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Bridport Sand Formation

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Bridport Sand Formation
Stratigraphic range: Toarcian
Cliffs of Bridport Sand between Bridport and Burton Bradstock
TypeGeological formation
Unit ofLias Group
Sub-unitsDown Cliff Clay Member
UnderliesInferior Oolite Group
OverliesBeacon Limestone Formation or Whitby Mudstone Formation
AreaWessex Basin, Worcester Basin
ThicknessApprox. 120 m
PrimarySand, Silt Sandstone
Type section
Named forBridport

The Bridport Sand Formation is a formation of Toarcian (Early Jurassic) age found in the Worcester and Wessex Basins of central and southern England.[1][2] It forms one of the reservoir units in the Wytch Farm oilfield in Dorset.[3] The sandstone is very-fine grained to fine-grained and contains regular narrow bands that are calcite-cemented and more resistant to weathering, giving it a characteristic banded appearance at outcrop, such as in the cliffs between Bridport and Burton Bradstock in Dorset.[4] It is named for Bridport and has previously been known as the Midford Sand(s), Cotteswold Sands, Yeovil Sands and Upper Lias Sand(s).[1] It forms a locally important aquifer, particularly around Yeovil.[2]

Extent and thickness[edit]

The Bridport Sand Formation is known from exposures in Dorset, Somerset and Gloucestershire and from the subsurface in numerous boreholes. It is also present offshore in the Portland–South Wight Basin, a sub-basin of the Wessex Basin.[5][6] It reaches a maximum thickness of over 135 m in the Kimmeridge-3 well, in the onshore part of the Portland–South Wight sub-basin. It thins northwards from Dorset onto the Mendips axis, where it is missing. It reappears to the north of the axis.[7]


The formation shows significant lateral variations in lithology.[5][6] Three separate facies have been recognised; the Bridport Sands, the ferruginous (iron-rich) facies and the calcareous facies. The Bridport Sands facies consists of very-fine to fine-grained sandstones. They vary in colour from light grey to yellowish grey and contain varying amounts of silt and clay grade material. They are locally glauconitic and often calcareous. This facies is found in the main part of the Wessex Basin where the formation is at its thickest. The ferruginous facies consists of limestones cemented with goethite, ferroan calcite and dolomite. This facies is developed in the thinner sequence to the northeast of the Wessex Basin interbedded with the Bridport Sands facies. The calcareous facies consists of interbedded sandy limestones and very fine-grained sandstones, with some interbeds of calcareous claystones and siltstones. This facies is best developed to the east and south of the Portland–South Wight sub-basin.[6] In the Wessex Basin, the lowest 21 metres are recognised as the Down Cliff Clay Member, which consists of "uniform blue-grey fine sandy clay that weathers to a yellowish clay".[8]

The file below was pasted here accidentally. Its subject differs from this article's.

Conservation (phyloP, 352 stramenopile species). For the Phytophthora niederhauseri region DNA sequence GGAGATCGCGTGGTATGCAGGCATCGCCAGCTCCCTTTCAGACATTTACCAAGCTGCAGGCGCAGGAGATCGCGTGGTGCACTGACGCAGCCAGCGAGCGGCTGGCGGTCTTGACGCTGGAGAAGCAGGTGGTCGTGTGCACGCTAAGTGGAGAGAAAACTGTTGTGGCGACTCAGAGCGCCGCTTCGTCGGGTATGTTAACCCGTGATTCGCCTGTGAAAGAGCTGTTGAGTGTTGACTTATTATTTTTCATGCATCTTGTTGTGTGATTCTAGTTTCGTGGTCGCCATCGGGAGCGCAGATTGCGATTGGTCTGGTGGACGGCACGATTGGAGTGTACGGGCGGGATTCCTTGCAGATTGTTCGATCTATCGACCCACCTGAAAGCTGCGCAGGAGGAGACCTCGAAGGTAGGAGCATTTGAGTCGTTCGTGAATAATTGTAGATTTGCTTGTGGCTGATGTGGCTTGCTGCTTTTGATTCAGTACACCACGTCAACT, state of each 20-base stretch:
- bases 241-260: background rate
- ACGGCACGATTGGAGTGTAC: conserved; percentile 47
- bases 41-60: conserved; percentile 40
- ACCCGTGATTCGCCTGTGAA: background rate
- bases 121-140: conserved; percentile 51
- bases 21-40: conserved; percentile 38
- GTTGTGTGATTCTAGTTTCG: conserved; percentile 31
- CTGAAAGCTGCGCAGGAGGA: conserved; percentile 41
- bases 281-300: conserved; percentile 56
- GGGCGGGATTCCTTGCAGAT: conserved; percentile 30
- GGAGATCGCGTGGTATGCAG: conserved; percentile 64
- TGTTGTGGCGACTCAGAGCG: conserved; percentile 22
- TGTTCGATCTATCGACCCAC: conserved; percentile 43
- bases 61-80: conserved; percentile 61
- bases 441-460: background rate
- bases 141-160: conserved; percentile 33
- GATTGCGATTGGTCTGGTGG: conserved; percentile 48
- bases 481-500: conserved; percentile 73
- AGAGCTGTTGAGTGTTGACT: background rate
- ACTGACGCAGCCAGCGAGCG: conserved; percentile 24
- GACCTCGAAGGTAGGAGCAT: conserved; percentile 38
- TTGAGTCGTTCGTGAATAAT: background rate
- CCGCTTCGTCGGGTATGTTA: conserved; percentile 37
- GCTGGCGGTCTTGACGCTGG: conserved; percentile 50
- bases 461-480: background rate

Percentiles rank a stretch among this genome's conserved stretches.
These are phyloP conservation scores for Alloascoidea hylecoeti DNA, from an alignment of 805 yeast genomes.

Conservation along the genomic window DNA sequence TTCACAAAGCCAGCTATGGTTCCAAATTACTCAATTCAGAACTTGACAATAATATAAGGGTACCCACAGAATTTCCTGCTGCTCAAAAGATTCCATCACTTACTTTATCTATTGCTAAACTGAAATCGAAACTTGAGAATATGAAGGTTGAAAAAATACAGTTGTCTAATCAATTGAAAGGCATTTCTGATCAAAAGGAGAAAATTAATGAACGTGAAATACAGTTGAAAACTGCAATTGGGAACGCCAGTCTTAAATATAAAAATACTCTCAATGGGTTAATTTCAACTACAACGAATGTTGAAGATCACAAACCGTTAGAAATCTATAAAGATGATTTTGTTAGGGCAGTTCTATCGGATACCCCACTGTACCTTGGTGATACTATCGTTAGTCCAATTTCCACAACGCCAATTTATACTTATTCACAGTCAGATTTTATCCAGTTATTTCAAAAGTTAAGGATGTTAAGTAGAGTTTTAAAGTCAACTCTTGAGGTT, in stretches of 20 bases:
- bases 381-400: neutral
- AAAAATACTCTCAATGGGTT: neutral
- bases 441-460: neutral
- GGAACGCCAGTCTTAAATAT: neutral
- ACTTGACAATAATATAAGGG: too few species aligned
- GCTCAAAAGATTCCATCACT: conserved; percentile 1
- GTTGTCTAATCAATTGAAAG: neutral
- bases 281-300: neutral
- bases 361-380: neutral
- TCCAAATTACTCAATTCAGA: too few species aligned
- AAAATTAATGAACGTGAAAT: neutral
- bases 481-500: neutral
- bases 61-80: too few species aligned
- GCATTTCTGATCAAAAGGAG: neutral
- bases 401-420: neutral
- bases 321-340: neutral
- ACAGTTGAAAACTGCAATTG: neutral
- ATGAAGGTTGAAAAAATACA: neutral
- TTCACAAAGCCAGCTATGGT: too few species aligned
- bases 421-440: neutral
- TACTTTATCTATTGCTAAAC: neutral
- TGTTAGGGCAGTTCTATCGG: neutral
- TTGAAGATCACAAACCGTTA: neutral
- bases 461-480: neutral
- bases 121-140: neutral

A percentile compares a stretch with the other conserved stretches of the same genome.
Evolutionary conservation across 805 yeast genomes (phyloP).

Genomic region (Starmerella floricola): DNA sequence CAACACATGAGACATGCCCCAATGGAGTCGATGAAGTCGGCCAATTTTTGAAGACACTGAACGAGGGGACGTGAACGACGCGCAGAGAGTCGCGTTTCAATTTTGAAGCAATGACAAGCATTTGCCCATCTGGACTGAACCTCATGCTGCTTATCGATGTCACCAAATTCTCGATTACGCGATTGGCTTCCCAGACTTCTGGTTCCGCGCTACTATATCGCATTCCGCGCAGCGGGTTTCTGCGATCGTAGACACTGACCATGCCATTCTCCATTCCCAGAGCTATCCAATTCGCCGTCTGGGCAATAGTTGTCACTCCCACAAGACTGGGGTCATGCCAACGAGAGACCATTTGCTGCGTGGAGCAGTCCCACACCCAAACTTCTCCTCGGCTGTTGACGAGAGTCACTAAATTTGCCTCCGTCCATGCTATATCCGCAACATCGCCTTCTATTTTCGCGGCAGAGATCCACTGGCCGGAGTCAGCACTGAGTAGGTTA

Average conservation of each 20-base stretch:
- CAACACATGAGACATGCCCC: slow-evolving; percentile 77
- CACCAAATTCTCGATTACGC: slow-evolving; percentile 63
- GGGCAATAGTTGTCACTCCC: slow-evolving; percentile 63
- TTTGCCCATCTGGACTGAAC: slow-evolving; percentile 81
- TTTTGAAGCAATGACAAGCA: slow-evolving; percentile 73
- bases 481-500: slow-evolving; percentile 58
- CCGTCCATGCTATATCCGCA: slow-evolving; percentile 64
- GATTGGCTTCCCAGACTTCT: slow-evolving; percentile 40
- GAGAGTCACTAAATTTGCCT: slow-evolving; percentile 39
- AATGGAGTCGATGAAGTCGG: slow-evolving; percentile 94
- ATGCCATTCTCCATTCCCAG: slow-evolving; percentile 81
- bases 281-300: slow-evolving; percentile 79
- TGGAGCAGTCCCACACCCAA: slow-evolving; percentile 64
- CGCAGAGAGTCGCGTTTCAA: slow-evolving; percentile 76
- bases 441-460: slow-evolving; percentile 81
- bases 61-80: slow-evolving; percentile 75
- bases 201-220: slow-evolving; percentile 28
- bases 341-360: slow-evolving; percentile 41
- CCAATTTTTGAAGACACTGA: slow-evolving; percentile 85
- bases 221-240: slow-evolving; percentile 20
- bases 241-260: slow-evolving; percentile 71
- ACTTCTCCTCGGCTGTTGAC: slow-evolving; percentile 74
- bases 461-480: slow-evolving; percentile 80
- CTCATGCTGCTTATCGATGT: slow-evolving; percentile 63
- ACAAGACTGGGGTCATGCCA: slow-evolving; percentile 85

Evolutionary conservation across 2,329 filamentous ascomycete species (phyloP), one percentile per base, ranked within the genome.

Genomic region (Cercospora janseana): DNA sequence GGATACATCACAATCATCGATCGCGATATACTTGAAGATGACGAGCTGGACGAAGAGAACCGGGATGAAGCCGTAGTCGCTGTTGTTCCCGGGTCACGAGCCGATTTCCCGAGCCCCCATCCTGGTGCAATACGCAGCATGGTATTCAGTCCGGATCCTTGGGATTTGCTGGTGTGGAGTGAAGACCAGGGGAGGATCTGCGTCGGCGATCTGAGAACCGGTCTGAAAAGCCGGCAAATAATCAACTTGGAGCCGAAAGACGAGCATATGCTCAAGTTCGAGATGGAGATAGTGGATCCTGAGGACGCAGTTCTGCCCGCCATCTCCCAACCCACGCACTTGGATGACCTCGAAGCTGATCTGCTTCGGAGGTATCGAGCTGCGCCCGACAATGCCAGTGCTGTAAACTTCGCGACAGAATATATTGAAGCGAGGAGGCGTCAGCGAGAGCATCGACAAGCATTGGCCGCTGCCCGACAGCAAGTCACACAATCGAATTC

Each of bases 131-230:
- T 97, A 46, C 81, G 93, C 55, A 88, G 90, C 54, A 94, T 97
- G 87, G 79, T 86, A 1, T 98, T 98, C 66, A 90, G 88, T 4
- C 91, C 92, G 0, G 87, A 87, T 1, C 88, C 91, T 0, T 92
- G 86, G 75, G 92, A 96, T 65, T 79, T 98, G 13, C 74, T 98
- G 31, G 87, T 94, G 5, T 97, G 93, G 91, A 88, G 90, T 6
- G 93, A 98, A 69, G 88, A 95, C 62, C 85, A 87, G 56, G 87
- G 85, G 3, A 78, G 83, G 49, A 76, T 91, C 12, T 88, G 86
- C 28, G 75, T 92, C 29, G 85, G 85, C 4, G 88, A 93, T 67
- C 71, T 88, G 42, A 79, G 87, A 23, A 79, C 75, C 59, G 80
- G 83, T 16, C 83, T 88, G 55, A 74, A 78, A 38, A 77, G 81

1. ^ a b "Bridport Sand Formation". BGS Lexicon of Named Rock Units. British Geological Survey. Retrieved 3 June 2016.
  2. ^ a b "Baseline Report Series: 11. The Bridport Sands of Dorset and Somerset" (PDF). British Geological Survey. Retrieved 3 June 2016.
  3. ^ Morris K.A. & Shepperd C.M. (1982). "The role of clay minerals in influencing porosity and permeability characteristics in the Bridport Sands of Wytch Farm, Dorset" (PDF). Clay Minerals. 17 (1): 41–54. Bibcode:1982ClMin..17...41M. doi:10.1180/claymin.1982.017.1.05. S2CID 131256911.
  4. ^ Kantorowicz J.D.; Bryant I.D. & Dawans J.M. (1987). "Controls on the geometry and distribution of carbonate cements in Jurassic sandstones: Bridport Sands, southern England and Viking Group, Troll Field, Norway". In Marshall J.D. (ed.). Diagenesis of Sedimentary Sequences. Special Publications. Vol. 36. Geological Society. pp. 103–118. ISBN 9780632019397.
  5. ^ a b Hawkes P.W.; Fraser A.J. & Einchcomb C.C.G. (1998). "The tectono-stratigraphic development and exploration history of the Weald and Wessex basins, Southern England, UK". In Underhill J.R. (ed.). Development, Evolution and Petroleum Geology of the Wessex Basin. Special Publications. Vol. 133. London: Geological Society. pp. 39–65. ISBN 9781897799994.
  6. ^ a b c Ainsworth N.R.; Braham W.; Gregory J.; Johnson B.; King C. (1998). "The lithostratigraphy of the latest Triassic to earliest Cretaceous of the English Channel and its adjacent areas". In Underhill J.R. (ed.). Development, Evolution and Petroleum Geology of the Wessex Basin. Special Publications. Vol. 133. London: Geological Society. pp. 103–164. ISBN 9781897799994.
  7. ^ Morris J.E.; Hampson G.J. & Johnson H.J. (2006). "A sequence stratigraphic model for an intensely bioturbated shallow-marine sandstone: the Bridport Sand Formation, Wessex Basin, UK". Sedimentology. 53 (6): 1229–1263. Bibcode:2006Sedim..53.1229M. doi:10.1111/j.1365-3091.2006.00811.x. S2CID 129886484.
  8. ^ Northmore, K.J. Hobbs, P.R.N. Entwisle, D.C. Northmore, K.J. Sumbler, M.G. Jones, L.D. Kemp, S. Self, S. Barron, M. Meakin, J.L. (2012). Engineering geology of British rocks and soils : Lias Group (PDF). British Geological Survey. p. 25. OCLC 781266153.{{cite book}}: CS1 maint: multiple names: authors list (link)